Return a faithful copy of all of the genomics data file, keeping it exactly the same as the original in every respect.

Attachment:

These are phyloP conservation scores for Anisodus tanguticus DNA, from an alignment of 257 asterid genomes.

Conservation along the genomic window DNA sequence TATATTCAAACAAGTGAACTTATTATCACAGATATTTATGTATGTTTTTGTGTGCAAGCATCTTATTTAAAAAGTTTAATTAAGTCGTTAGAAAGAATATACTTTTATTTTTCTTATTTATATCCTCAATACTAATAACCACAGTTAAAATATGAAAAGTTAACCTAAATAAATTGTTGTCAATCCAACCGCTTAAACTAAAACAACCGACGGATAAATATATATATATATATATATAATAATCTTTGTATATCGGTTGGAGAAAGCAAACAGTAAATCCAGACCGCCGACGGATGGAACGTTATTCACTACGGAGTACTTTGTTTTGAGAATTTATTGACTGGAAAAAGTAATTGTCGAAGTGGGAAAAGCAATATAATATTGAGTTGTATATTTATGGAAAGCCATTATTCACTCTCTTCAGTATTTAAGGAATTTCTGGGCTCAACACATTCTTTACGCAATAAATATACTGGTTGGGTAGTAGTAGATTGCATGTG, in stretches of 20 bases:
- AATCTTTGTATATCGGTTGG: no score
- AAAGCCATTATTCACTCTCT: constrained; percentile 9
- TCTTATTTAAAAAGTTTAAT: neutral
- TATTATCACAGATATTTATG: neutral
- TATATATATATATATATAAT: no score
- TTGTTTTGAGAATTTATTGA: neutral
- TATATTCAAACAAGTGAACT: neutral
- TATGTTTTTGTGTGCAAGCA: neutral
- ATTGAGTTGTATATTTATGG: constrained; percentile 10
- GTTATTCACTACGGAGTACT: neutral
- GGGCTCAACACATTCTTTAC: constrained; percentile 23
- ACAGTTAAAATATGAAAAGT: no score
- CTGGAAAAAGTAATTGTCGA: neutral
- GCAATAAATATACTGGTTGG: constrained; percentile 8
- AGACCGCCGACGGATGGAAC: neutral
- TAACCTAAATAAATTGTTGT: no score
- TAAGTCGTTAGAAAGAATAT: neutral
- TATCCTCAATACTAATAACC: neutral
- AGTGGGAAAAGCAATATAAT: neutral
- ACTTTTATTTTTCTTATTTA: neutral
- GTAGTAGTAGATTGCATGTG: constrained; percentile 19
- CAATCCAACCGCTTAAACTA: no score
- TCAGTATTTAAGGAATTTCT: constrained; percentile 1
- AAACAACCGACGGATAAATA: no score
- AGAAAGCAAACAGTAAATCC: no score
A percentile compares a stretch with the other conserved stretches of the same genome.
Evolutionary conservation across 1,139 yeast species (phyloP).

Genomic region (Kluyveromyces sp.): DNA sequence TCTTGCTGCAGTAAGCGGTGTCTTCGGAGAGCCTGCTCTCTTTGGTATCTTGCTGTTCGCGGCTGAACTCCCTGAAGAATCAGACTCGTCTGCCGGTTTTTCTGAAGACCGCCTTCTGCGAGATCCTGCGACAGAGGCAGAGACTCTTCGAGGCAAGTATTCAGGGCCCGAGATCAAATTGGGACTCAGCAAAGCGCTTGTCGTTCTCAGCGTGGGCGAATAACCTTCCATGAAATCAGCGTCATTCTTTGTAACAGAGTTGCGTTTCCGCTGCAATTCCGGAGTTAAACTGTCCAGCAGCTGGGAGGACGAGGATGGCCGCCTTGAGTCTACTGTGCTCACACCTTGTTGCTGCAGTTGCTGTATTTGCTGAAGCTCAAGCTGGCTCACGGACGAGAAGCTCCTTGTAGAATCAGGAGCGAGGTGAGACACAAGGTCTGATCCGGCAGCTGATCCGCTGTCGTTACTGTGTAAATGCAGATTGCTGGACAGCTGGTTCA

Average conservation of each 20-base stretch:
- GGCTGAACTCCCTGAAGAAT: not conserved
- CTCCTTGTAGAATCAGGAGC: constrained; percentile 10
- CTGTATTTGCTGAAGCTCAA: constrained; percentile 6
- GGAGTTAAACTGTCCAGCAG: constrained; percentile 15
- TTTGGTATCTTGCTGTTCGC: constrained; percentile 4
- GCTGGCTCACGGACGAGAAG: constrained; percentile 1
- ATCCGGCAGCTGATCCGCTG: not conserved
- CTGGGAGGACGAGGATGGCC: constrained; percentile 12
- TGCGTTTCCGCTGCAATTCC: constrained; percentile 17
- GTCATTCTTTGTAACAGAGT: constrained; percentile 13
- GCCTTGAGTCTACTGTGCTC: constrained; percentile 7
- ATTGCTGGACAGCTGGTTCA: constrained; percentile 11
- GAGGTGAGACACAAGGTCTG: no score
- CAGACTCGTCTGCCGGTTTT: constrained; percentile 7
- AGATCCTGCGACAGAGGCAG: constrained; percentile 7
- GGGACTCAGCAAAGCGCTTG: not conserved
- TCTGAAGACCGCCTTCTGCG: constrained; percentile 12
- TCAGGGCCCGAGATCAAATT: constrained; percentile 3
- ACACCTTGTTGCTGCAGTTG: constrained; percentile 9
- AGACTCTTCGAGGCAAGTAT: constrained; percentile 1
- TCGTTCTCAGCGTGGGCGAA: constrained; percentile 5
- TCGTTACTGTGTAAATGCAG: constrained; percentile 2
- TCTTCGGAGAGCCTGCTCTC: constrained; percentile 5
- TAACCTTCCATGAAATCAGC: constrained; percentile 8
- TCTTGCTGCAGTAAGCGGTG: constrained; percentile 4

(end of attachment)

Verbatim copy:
These are phyloP conservation scores for Anisodus tanguticus DNA, from an alignment of 257 asterid genomes.

Conservation along the genomic window DNA sequence TATATTCAAACAAGTGAACTTATTATCACAGATATTTATGTATGTTTTTGTGTGCAAGCATCTTATTTAAAAAGTTTAATTAAGTCGTTAGAAAGAATATACTTTTATTTTTCTTATTTATATCCTCAATACTAATAACCACAGTTAAAATATGAAAAGTTAACCTAAATAAATTGTTGTCAATCCAACCGCTTAAACTAAAACAACCGACGGATAAATATATATATATATATATATAATAATCTTTGTATATCGGTTGGAGAAAGCAAACAGTAAATCCAGACCGCCGACGGATGGAACGTTATTCACTACGGAGTACTTTGTTTTGAGAATTTATTGACTGGAAAAAGTAATTGTCGAAGTGGGAAAAGCAATATAATATTGAGTTGTATATTTATGGAAAGCCATTATTCACTCTCTTCAGTATTTAAGGAATTTCTGGGCTCAACACATTCTTTACGCAATAAATATACTGGTTGGGTAGTAGTAGATTGCATGTG, in stretches of 20 bases:
- AATCTTTGTATATCGGTTGG: no score
- AAAGCCATTATTCACTCTCT: constrained; percentile 9
- TCTTATTTAAAAAGTTTAAT: neutral
- TATTATCACAGATATTTATG: neutral
- TATATATATATATATATAAT: no score
- TTGTTTTGAGAATTTATTGA: neutral
- TATATTCAAACAAGTGAACT: neutral
- TATGTTTTTGTGTGCAAGCA: neutral
- ATTGAGTTGTATATTTATGG: constrained; percentile 10
- GTTATTCACTACGGAGTACT: neutral
- GGGCTCAACACATTCTTTAC: constrained; percentile 23
- ACAGTTAAAATATGAAAAGT: no score
- CTGGAAAAAGTAATTGTCGA: neutral
- GCAATAAATATACTGGTTGG: constrained; percentile 8
- AGACCGCCGACGGATGGAAC: neutral
- TAACCTAAATAAATTGTTGT: no score
- TAAGTCGTTAGAAAGAATAT: neutral
- TATCCTCAATACTAATAACC: neutral
- AGTGGGAAAAGCAATATAAT: neutral
- ACTTTTATTTTTCTTATTTA: neutral
- GTAGTAGTAGATTGCATGTG: constrained; percentile 19
- CAATCCAACCGCTTAAACTA: no score
- TCAGTATTTAAGGAATTTCT: constrained; percentile 1
- AAACAACCGACGGATAAATA: no score
- AGAAAGCAAACAGTAAATCC: no score
A percentile compares a stretch with the other conserved stretches of the same genome.
Evolutionary conservation across 1,139 yeast species (phyloP).

Genomic region (Kluyveromyces sp.): DNA sequence TCTTGCTGCAGTAAGCGGTGTCTTCGGAGAGCCTGCTCTCTTTGGTATCTTGCTGTTCGCGGCTGAACTCCCTGAAGAATCAGACTCGTCTGCCGGTTTTTCTGAAGACCGCCTTCTGCGAGATCCTGCGACAGAGGCAGAGACTCTTCGAGGCAAGTATTCAGGGCCCGAGATCAAATTGGGACTCAGCAAAGCGCTTGTCGTTCTCAGCGTGGGCGAATAACCTTCCATGAAATCAGCGTCATTCTTTGTAACAGAGTTGCGTTTCCGCTGCAATTCCGGAGTTAAACTGTCCAGCAGCTGGGAGGACGAGGATGGCCGCCTTGAGTCTACTGTGCTCACACCTTGTTGCTGCAGTTGCTGTATTTGCTGAAGCTCAAGCTGGCTCACGGACGAGAAGCTCCTTGTAGAATCAGGAGCGAGGTGAGACACAAGGTCTGATCCGGCAGCTGATCCGCTGTCGTTACTGTGTAAATGCAGATTGCTGGACAGCTGGTTCA

Average conservation of each 20-base stretch:
- GGCTGAACTCCCTGAAGAAT: not conserved
- CTCCTTGTAGAATCAGGAGC: constrained; percentile 10
- CTGTATTTGCTGAAGCTCAA: constrained; percentile 6
- GGAGTTAAACTGTCCAGCAG: constrained; percentile 15
- TTTGGTATCTTGCTGTTCGC: constrained; percentile 4
- GCTGGCTCACGGACGAGAAG: constrained; percentile 1
- ATCCGGCAGCTGATCCGCTG: not conserved
- CTGGGAGGACGAGGATGGCC: constrained; percentile 12
- TGCGTTTCCGCTGCAATTCC: constrained; percentile 17
- GTCATTCTTTGTAACAGAGT: constrained; percentile 13
- GCCTTGAGTCTACTGTGCTC: constrained; percentile 7
- ATTGCTGGACAGCTGGTTCA: constrained; percentile 11
- GAGGTGAGACACAAGGTCTG: no score
- CAGACTCGTCTGCCGGTTTT: constrained; percentile 7
- AGATCCTGCGACAGAGGCAG: constrained; percentile 7
- GGGACTCAGCAAAGCGCTTG: not conserved
- TCTGAAGACCGCCTTCTGCG: constrained; percentile 12
- TCAGGGCCCGAGATCAAATT: constrained; percentile 3
- ACACCTTGTTGCTGCAGTTG: constrained; percentile 9
- AGACTCTTCGAGGCAAGTAT: constrained; percentile 1
- TCGTTCTCAGCGTGGGCGAA: constrained; percentile 5
- TCGTTACTGTGTAAATGCAG: constrained; percentile 2
- TCTTCGGAGAGCCTGCTCTC: constrained; percentile 5
- TAACCTTCCATGAAATCAGC: constrained; percentile 8
- TCTTGCTGCAGTAAGCGGTG: constrained; percentile 4